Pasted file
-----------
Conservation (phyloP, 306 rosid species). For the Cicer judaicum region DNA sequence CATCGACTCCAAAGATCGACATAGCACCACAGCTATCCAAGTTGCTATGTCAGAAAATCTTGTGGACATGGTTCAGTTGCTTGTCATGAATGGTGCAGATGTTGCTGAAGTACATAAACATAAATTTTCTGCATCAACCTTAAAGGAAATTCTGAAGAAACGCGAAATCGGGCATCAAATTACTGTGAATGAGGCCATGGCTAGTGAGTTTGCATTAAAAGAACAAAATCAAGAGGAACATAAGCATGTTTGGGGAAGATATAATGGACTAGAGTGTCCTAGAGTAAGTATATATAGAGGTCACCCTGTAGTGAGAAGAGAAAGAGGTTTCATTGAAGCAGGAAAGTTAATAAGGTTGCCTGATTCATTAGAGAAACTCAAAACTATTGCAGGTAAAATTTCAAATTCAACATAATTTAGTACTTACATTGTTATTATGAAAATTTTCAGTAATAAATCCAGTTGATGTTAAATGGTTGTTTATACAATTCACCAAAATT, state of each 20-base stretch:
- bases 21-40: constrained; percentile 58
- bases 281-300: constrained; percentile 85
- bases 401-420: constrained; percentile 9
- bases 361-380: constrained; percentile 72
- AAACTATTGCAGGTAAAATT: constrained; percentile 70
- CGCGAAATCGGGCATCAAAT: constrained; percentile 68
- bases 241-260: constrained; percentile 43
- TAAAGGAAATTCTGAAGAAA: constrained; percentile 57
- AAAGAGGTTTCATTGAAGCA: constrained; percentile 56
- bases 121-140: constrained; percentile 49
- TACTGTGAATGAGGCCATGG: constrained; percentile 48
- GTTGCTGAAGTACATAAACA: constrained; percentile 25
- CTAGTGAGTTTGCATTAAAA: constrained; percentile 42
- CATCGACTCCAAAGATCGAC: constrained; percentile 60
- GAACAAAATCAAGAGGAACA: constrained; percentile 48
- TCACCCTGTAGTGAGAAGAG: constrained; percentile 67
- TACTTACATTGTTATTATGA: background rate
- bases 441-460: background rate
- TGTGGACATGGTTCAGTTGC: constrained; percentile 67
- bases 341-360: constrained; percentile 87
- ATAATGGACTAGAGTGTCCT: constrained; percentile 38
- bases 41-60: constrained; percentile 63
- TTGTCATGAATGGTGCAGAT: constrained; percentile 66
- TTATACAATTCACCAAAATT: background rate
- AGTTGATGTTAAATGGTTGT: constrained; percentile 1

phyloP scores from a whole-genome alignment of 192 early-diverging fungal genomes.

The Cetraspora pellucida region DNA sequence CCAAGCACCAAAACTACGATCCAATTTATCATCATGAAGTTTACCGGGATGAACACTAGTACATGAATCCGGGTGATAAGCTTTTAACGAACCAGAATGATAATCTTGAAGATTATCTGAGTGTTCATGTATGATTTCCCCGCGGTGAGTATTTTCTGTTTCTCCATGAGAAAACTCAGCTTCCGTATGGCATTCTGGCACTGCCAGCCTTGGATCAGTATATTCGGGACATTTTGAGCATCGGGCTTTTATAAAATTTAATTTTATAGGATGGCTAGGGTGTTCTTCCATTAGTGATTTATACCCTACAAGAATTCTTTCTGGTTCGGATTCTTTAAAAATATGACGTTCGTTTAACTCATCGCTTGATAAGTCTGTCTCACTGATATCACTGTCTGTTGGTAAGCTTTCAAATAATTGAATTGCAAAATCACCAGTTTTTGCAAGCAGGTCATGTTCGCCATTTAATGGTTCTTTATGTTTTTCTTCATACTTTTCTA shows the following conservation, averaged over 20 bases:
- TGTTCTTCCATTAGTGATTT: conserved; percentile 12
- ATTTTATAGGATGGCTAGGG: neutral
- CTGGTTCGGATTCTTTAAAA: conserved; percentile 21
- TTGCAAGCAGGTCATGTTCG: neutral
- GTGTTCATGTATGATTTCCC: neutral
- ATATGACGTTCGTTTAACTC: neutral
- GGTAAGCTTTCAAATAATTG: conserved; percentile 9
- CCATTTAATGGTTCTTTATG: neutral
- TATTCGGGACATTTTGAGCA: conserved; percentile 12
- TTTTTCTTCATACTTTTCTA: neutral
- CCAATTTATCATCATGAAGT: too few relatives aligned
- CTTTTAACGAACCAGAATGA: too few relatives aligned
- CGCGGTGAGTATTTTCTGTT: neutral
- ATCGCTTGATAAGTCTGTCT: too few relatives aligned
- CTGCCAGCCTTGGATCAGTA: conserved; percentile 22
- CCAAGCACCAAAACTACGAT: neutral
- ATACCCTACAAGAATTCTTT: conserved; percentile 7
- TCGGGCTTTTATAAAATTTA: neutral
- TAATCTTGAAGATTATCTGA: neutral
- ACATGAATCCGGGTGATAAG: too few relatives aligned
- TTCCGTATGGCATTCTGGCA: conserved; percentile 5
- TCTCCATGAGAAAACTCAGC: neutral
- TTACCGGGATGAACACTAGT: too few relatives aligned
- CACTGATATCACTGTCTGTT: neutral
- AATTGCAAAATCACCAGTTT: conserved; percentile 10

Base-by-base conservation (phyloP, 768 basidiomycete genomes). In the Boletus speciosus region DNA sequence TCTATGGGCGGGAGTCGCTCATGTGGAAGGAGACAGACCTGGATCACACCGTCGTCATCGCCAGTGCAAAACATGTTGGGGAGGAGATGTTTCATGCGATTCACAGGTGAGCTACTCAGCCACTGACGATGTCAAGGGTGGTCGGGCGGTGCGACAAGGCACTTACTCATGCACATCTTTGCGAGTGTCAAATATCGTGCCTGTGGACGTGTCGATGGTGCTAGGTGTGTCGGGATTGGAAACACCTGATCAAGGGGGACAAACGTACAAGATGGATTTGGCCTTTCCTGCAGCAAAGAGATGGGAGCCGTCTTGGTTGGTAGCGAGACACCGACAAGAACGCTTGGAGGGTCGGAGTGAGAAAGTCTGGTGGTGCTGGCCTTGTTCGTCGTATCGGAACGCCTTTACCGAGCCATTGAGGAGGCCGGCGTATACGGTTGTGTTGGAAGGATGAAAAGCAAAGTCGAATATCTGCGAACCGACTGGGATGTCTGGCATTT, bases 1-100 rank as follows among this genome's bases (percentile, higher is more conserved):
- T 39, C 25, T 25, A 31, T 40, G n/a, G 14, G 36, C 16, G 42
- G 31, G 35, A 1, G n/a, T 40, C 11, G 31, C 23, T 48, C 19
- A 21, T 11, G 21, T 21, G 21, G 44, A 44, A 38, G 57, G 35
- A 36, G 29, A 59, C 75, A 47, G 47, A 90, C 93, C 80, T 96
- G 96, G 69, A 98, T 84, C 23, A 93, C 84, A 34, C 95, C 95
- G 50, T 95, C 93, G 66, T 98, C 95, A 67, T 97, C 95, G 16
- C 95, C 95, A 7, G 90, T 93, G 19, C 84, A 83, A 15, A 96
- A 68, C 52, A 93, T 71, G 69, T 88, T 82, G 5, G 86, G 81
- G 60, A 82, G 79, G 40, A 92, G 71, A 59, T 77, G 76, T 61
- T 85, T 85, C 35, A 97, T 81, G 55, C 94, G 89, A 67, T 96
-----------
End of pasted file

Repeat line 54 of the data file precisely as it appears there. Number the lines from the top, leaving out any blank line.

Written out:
Base-by-base conservation (phyloP, 768 basidiomycete genomes). In the Boletus speciosus region DNA sequence TCTATGGGCGGGAGTCGCTCATGTGGAAGGAGACAGACCTGGATCACACCGTCGTCATCGCCAGTGCAAAACATGTTGGGGAGGAGATGTTTCATGCGATTCACAGGTGAGCTACTCAGCCACTGACGATGTCAAGGGTGGTCGGGCGGTGCGACAAGGCACTTACTCATGCACATCTTTGCGAGTGTCAAATATCGTGCCTGTGGACGTGTCGATGGTGCTAGGTGTGTCGGGATTGGAAACACCTGATCAAGGGGGACAAACGTACAAGATGGATTTGGCCTTTCCTGCAGCAAAGAGATGGGAGCCGTCTTGGTTGGTAGCGAGACACCGACAAGAACGCTTGGAGGGTCGGAGTGAGAAAGTCTGGTGGTGCTGGCCTTGTTCGTCGTATCGGAACGCCTTTACCGAGCCATTGAGGAGGCCGGCGTATACGGTTGTGTTGGAAGGATGAAAAGCAAAGTCGAATATCTGCGAACCGACTGGGATGTCTGGCATTT, bases 1-100 rank as follows among this genome's bases (percentile, higher is more conserved):